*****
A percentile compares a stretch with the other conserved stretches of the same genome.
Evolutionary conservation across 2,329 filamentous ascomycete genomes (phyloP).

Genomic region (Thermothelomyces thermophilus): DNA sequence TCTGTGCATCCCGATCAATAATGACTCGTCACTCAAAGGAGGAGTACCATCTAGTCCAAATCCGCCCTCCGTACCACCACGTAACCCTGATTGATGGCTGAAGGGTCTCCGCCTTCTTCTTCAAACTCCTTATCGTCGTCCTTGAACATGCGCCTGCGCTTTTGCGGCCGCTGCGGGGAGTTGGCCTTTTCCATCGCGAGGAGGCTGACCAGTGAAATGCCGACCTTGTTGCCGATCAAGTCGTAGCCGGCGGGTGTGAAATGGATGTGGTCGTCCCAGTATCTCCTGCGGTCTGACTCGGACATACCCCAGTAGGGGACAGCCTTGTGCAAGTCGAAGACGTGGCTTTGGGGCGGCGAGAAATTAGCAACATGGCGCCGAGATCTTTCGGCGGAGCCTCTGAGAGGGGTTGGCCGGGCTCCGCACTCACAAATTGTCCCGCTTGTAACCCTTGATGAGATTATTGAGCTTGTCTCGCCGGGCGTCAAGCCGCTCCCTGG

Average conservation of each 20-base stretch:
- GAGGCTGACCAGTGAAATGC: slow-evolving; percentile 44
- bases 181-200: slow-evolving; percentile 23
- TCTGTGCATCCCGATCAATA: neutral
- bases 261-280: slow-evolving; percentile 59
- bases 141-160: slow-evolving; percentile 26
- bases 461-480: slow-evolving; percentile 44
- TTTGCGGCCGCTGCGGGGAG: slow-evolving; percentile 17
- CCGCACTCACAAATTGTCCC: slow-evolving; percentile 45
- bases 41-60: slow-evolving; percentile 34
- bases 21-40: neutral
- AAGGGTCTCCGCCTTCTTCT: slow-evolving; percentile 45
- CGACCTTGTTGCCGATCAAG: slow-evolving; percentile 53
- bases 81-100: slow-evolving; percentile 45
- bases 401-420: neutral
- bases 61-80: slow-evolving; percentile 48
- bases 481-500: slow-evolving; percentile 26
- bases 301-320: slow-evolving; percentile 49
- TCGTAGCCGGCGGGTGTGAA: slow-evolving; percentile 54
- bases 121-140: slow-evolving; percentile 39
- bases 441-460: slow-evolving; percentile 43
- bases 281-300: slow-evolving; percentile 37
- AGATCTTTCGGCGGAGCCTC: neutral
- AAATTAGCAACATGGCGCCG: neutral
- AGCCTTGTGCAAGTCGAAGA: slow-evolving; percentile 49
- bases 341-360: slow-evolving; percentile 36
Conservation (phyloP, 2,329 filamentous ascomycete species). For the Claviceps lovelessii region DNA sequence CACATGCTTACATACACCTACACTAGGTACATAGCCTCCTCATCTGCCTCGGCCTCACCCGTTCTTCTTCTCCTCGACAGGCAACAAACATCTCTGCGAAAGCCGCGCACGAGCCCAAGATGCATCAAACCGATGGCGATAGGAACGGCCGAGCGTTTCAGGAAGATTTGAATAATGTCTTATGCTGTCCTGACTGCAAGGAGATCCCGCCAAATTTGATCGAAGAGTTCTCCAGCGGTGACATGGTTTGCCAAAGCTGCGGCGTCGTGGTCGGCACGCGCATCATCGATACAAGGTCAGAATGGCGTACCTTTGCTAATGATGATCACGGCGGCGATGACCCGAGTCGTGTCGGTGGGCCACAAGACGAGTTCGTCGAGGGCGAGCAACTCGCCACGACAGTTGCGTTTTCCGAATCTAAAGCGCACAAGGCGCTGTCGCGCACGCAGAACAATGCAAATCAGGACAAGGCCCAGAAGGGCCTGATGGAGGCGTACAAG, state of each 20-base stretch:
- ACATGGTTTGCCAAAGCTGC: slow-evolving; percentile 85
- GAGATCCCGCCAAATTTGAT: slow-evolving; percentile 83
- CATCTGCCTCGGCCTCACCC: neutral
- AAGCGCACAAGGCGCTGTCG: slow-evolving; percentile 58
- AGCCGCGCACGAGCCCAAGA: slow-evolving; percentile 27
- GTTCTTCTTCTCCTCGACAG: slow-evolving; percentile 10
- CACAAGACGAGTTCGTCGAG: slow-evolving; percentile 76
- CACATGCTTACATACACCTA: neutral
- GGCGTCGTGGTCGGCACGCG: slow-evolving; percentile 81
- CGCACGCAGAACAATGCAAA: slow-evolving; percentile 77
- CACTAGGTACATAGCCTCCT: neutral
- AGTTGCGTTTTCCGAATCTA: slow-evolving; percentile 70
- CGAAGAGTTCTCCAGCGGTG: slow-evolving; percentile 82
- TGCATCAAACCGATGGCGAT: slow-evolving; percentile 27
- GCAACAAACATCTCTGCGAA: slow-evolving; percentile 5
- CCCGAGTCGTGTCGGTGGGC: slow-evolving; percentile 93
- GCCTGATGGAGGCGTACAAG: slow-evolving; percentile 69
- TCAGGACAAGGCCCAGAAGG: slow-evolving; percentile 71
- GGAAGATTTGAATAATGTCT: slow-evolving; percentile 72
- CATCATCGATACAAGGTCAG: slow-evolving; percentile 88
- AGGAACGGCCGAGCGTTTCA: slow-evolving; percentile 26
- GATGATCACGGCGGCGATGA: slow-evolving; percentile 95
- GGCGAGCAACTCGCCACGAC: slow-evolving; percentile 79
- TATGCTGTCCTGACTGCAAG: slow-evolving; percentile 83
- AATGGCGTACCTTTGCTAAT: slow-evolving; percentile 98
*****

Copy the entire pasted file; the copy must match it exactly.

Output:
A percentile compares a stretch with the other conserved stretches of the same genome.
Evolutionary conservation across 2,329 filamentous ascomycete genomes (phyloP).

Genomic region (Thermothelomyces thermophilus): DNA sequence TCTGTGCATCCCGATCAATAATGACTCGTCACTCAAAGGAGGAGTACCATCTAGTCCAAATCCGCCCTCCGTACCACCACGTAACCCTGATTGATGGCTGAAGGGTCTCCGCCTTCTTCTTCAAACTCCTTATCGTCGTCCTTGAACATGCGCCTGCGCTTTTGCGGCCGCTGCGGGGAGTTGGCCTTTTCCATCGCGAGGAGGCTGACCAGTGAAATGCCGACCTTGTTGCCGATCAAGTCGTAGCCGGCGGGTGTGAAATGGATGTGGTCGTCCCAGTATCTCCTGCGGTCTGACTCGGACATACCCCAGTAGGGGACAGCCTTGTGCAAGTCGAAGACGTGGCTTTGGGGCGGCGAGAAATTAGCAACATGGCGCCGAGATCTTTCGGCGGAGCCTCTGAGAGGGGTTGGCCGGGCTCCGCACTCACAAATTGTCCCGCTTGTAACCCTTGATGAGATTATTGAGCTTGTCTCGCCGGGCGTCAAGCCGCTCCCTGG

Average conservation of each 20-base stretch:
- GAGGCTGACCAGTGAAATGC: slow-evolving; percentile 44
- bases 181-200: slow-evolving; percentile 23
- TCTGTGCATCCCGATCAATA: neutral
- bases 261-280: slow-evolving; percentile 59
- bases 141-160: slow-evolving; percentile 26
- bases 461-480: slow-evolving; percentile 44
- TTTGCGGCCGCTGCGGGGAG: slow-evolving; percentile 17
- CCGCACTCACAAATTGTCCC: slow-evolving; percentile 45
- bases 41-60: slow-evolving; percentile 34
- bases 21-40: neutral
- AAGGGTCTCCGCCTTCTTCT: slow-evolving; percentile 45
- CGACCTTGTTGCCGATCAAG: slow-evolving; percentile 53
- bases 81-100: slow-evolving; percentile 45
- bases 401-420: neutral
- bases 61-80: slow-evolving; percentile 48
- bases 481-500: slow-evolving; percentile 26
- bases 301-320: slow-evolving; percentile 49
- TCGTAGCCGGCGGGTGTGAA: slow-evolving; percentile 54
- bases 121-140: slow-evolving; percentile 39
- bases 441-460: slow-evolving; percentile 43
- bases 281-300: slow-evolving; percentile 37
- AGATCTTTCGGCGGAGCCTC: neutral
- AAATTAGCAACATGGCGCCG: neutral
- AGCCTTGTGCAAGTCGAAGA: slow-evolving; percentile 49
- bases 341-360: slow-evolving; percentile 36
Conservation (phyloP, 2,329 filamentous ascomycete species). For the Claviceps lovelessii region DNA sequence CACATGCTTACATACACCTACACTAGGTACATAGCCTCCTCATCTGCCTCGGCCTCACCCGTTCTTCTTCTCCTCGACAGGCAACAAACATCTCTGCGAAAGCCGCGCACGAGCCCAAGATGCATCAAACCGATGGCGATAGGAACGGCCGAGCGTTTCAGGAAGATTTGAATAATGTCTTATGCTGTCCTGACTGCAAGGAGATCCCGCCAAATTTGATCGAAGAGTTCTCCAGCGGTGACATGGTTTGCCAAAGCTGCGGCGTCGTGGTCGGCACGCGCATCATCGATACAAGGTCAGAATGGCGTACCTTTGCTAATGATGATCACGGCGGCGATGACCCGAGTCGTGTCGGTGGGCCACAAGACGAGTTCGTCGAGGGCGAGCAACTCGCCACGACAGTTGCGTTTTCCGAATCTAAAGCGCACAAGGCGCTGTCGCGCACGCAGAACAATGCAAATCAGGACAAGGCCCAGAAGGGCCTGATGGAGGCGTACAAG, state of each 20-base stretch:
- ACATGGTTTGCCAAAGCTGC: slow-evolving; percentile 85
- GAGATCCCGCCAAATTTGAT: slow-evolving; percentile 83
- CATCTGCCTCGGCCTCACCC: neutral
- AAGCGCACAAGGCGCTGTCG: slow-evolving; percentile 58
- AGCCGCGCACGAGCCCAAGA: slow-evolving; percentile 27
- GTTCTTCTTCTCCTCGACAG: slow-evolving; percentile 10
- CACAAGACGAGTTCGTCGAG: slow-evolving; percentile 76
- CACATGCTTACATACACCTA: neutral
- GGCGTCGTGGTCGGCACGCG: slow-evolving; percentile 81
- CGCACGCAGAACAATGCAAA: slow-evolving; percentile 77
- CACTAGGTACATAGCCTCCT: neutral
- AGTTGCGTTTTCCGAATCTA: slow-evolving; percentile 70
- CGAAGAGTTCTCCAGCGGTG: slow-evolving; percentile 82
- TGCATCAAACCGATGGCGAT: slow-evolving; percentile 27
- GCAACAAACATCTCTGCGAA: slow-evolving; percentile 5
- CCCGAGTCGTGTCGGTGGGC: slow-evolving; percentile 93
- GCCTGATGGAGGCGTACAAG: slow-evolving; percentile 69
- TCAGGACAAGGCCCAGAAGG: slow-evolving; percentile 71
- GGAAGATTTGAATAATGTCT: slow-evolving; percentile 72
- CATCATCGATACAAGGTCAG: slow-evolving; percentile 88
- AGGAACGGCCGAGCGTTTCA: slow-evolving; percentile 26
- GATGATCACGGCGGCGATGA: slow-evolving; percentile 95
- GGCGAGCAACTCGCCACGAC: slow-evolving; percentile 79
- TATGCTGTCCTGACTGCAAG: slow-evolving; percentile 83
- AATGGCGTACCTTTGCTAAT: slow-evolving; percentile 98